With the venerable and life-giving Cross shall be set up the venerable and holy images, whether in colours, in mosaic work, or any other material; within the consecrated Churches of God, on the sacred vessels and vestments, on the walls and on tablets, in houses and in highways. The images, that is to say, of our God and Saviour Jesus Christ; of the immaculate mother of God; of the honoured angels; of all saints and holy men – these images shall be treated as holy, memorials worshipped, kissed, only without that peculiar adoration which is reserved for the Invisible, Incomprehensible God. All who shall violate this, as is asserted, immemorial tradition of the Church, and endeavour, forcibly or by craft, to remove any image, if ecclesiastics, are to be deposed and excommunicated; if monks or laymen, to be excommunicated (Miller’s Church History, p. 294).
But not only was this council content to form and solemnly commit the so-called Christian church to a practice absolutely abhorrent to the Scriptures – they also solemnly acclaimed:
We all believe, we all assert, we all subscribe. This is the faith of the apostles, this is the faith of the Church, this is the faith of the orthodox, this is the faith of all the world. We who adore the Trinity worship images. Whoever does not like, anathema upon them! Anathema on all who call images idols! Anathema on all who communicate with them who do not worship images (Ibid., p. 295).
Councils Were Convened by Emperors
All of the so-called ecumenical councils, which the advocates of the “historic Christian church” would call us back to, were councils called and held under the supervision of heathen emperors. I have already pointed out that the first Council of Nicea was called and presided over by the Emperor Constantine, high priest of the heathen. The Council of Constantinople was convened in 381 A.D. by Theodosius the Great, and held at the Imperial City. The Council of Ephesus was convened in 431 A.D. by Theodosius the Second in connection with the western co-emperor Valentinian the Third and held under the direction of the ambitious and violent Cyril of Alexandria. The Council of Chalcedon was convened in 451 by the Emperor Marcian. The second Council of Constantinople was convened in 553 A.D. by the Emperor Justinian without the consent of the pope. And the third Council of Constantinople was convened under the direction of Constantine Progonatus in 680 A.D. By simply pointing out that these ecumenical councils were all convened by heads of state, it should be clear that they were not free from political and ecclesiastical impurity.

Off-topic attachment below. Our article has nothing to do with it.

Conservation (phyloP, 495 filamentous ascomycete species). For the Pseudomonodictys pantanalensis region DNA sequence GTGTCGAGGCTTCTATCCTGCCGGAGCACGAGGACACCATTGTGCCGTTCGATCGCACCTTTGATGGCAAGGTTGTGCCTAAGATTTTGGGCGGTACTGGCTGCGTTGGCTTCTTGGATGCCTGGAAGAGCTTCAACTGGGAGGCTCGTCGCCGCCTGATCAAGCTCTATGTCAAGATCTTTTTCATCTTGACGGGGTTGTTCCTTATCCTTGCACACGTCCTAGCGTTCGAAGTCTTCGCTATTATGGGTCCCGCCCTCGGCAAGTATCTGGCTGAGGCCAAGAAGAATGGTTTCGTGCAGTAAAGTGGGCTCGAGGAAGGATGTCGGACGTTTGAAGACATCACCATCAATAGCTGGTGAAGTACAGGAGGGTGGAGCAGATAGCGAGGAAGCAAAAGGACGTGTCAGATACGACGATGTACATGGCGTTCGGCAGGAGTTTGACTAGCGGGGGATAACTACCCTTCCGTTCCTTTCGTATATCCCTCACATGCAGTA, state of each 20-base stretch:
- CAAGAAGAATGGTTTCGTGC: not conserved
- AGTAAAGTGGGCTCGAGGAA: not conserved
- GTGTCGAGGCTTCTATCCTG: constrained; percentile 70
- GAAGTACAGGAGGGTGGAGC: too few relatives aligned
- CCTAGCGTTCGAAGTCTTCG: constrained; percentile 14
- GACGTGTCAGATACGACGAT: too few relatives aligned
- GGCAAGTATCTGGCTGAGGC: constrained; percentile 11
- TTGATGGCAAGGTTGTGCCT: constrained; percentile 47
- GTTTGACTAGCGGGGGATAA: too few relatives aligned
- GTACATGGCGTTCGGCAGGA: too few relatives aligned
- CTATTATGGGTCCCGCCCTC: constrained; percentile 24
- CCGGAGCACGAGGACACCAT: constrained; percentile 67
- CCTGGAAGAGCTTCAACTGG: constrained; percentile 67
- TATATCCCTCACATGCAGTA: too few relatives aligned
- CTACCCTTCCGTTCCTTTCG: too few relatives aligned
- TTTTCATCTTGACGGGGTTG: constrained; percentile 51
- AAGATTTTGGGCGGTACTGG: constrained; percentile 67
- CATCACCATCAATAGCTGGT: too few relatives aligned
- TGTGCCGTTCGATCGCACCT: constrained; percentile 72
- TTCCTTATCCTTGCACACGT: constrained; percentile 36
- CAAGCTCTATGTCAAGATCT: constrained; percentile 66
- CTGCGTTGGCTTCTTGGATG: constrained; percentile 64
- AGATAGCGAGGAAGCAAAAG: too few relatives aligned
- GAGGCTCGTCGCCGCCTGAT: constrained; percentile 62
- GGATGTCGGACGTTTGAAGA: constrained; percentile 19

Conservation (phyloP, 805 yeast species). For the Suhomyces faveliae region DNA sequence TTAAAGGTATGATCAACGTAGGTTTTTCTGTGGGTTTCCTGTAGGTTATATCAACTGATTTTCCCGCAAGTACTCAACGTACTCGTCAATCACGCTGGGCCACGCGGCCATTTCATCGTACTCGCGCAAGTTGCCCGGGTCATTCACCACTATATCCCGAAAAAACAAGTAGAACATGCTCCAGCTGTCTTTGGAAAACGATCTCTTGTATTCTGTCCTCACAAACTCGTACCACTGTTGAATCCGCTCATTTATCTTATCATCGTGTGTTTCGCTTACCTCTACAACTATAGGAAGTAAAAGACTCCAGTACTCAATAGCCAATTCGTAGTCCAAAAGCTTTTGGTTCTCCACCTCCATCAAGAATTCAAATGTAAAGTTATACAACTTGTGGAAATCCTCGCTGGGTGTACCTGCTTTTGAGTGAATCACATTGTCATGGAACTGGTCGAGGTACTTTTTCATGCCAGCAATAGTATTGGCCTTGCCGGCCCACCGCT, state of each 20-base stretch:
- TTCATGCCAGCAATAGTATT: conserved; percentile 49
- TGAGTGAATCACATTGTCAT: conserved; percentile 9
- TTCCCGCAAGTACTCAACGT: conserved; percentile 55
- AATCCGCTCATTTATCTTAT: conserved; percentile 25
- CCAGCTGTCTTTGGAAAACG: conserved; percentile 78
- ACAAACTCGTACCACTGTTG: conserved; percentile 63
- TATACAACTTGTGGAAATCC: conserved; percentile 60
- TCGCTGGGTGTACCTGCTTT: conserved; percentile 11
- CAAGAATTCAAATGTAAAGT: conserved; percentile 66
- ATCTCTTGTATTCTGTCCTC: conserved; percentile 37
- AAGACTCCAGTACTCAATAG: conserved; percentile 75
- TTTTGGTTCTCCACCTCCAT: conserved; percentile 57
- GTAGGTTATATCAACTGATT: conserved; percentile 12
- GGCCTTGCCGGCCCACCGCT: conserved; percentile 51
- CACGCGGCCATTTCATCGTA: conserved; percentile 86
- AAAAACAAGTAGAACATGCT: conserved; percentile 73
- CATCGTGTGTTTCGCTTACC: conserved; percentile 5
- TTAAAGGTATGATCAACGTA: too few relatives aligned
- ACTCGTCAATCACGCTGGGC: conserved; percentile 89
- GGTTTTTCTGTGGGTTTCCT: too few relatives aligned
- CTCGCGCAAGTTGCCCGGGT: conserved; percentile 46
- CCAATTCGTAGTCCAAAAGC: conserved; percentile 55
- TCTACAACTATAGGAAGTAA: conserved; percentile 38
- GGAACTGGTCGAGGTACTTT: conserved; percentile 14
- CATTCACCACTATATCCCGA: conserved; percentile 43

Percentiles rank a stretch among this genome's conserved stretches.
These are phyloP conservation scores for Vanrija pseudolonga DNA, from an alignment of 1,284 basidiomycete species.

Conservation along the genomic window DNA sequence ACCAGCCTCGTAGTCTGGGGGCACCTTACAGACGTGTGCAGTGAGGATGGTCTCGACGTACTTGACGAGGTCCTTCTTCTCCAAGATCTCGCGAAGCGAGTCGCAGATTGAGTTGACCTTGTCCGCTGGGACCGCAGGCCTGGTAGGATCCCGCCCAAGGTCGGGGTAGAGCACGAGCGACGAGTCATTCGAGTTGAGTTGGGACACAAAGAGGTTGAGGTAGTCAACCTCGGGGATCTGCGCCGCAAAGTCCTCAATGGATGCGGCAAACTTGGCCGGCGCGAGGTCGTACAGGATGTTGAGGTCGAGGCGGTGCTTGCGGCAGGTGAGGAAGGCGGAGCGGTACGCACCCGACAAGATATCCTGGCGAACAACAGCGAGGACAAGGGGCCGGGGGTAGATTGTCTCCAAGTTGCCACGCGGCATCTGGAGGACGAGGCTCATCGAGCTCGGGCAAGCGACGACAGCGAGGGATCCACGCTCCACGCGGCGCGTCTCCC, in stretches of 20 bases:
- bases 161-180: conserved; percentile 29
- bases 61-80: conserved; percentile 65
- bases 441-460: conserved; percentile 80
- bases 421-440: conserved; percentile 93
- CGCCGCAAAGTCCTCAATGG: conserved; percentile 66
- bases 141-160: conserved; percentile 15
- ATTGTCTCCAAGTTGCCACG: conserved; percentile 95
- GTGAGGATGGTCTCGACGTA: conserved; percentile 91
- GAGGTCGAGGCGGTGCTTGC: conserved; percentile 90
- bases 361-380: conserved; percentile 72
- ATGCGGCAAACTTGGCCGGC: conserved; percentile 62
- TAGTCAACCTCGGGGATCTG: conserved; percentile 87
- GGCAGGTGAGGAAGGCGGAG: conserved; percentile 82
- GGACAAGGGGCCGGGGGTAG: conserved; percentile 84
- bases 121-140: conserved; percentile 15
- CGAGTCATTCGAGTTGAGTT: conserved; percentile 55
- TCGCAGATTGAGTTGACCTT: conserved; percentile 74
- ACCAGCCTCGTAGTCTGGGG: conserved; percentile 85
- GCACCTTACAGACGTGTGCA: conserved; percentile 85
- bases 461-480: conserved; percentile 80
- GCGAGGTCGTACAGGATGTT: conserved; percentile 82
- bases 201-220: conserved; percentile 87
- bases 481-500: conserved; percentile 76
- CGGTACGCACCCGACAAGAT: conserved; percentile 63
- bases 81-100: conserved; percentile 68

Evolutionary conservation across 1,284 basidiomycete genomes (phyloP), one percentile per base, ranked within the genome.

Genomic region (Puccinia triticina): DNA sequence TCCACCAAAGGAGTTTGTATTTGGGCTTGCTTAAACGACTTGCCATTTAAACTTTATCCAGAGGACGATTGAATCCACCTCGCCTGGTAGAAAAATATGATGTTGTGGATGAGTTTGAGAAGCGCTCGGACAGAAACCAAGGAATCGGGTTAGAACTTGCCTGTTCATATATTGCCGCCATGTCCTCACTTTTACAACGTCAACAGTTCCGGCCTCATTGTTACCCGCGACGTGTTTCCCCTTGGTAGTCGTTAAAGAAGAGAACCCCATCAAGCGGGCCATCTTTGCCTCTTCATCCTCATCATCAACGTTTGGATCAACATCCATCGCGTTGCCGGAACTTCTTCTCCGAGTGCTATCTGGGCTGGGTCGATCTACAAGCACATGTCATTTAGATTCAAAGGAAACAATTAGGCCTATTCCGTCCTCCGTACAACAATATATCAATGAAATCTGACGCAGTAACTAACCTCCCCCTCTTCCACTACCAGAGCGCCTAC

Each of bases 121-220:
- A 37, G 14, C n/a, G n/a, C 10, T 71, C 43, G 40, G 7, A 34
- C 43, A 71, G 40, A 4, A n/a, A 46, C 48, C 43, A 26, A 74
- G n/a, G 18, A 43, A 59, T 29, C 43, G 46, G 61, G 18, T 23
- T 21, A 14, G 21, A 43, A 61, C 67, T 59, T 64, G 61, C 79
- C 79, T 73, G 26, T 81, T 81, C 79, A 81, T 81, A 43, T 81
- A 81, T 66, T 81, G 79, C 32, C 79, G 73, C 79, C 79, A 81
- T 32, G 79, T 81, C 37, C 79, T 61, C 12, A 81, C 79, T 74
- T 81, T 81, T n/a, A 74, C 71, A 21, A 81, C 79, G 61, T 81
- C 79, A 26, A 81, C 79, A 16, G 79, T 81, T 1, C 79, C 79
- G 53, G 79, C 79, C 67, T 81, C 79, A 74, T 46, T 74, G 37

The Council of Ephesus and Mary-Worship
I must point out that the Council of Ephesus, one of the most respected of the so-called ecumenical councils, gave its full sanction to the worship of Mary. Although the term “mother of God” had been freely used without scruple by Athanasius and Gregory Nazianzen, it was the Council of Ephesus that gave this phrase official sanction. The Council of Ephesus was mainly concerned with the heresy of Nestorianism. According to Philip Schaff, “the overthrow of Nestorianism was at the same time the victory of Mary-worship.” Then he goes on:
The opponents of Nestorius…could scarcely find predicates enough to express the transcendent glory of the mother of God. She was the crown of virginity, the indestructible temple of God, the indwelling place of the Holy Trinity, the paradise of the second Adam, the bridge from God to man, the loom of the incarnation, the sceptre of orthodoxy; through her the Trinity is glorified and adored, the devil and demons are put to flight, the nations converted, and the fallen creature raised to heaven (Vol. 3, p. 421).
The advocates of the historic Christian church would call us back to the councils, one of which installed Mary as the mother of God. It is from the Maryology of the Council of Ephesus that the Maryolatry of later ages developed. Today millions of Roman Catholics assume that Mary has the perogatives of deity. Devotions to her are without question the most spontaneous of any in the Roman Catholic Church. Thousands of Roman Catholics voluntarily attend novenas for the Sorrowful Mother. National shrines, such as those at Lourdes in France, Fatima in Portugal, and Our Lady of Guadalupe in Mexico, are dedicated to her and attract millions. Thousands of churches, schools, hospitals, convents and shrines are dedicated to her glory. Some of the titles given Mary are in themselves a revelation of the way Roman Catholics feel about her: Mother of God, Queen of the Apostles, Queen of Heaven, Queen of the Angels, the Door of Paradise, the Gate of Heaven, Our Life, Mother of Grace, and Mother of Mercy. The advocates of the historic Christian church would call us all back to a Council which propagated a doctrine so contrary to Scripture as to issue in idolatry.
Councils and Fathers Forbid Marriage
1 Timothy 4:1-3 says:
But the Spirit explicitly says that in later times some will fall away from the faith, paying attention to deceitful spirits and doctrines of demons…men who forbid marriage (NASV).
These words refer to the period in church history to which the Bible Answer Man would call us back. The practice of forbidding the clergy to marry was developed and crystallized in the fourth and fifth centuries.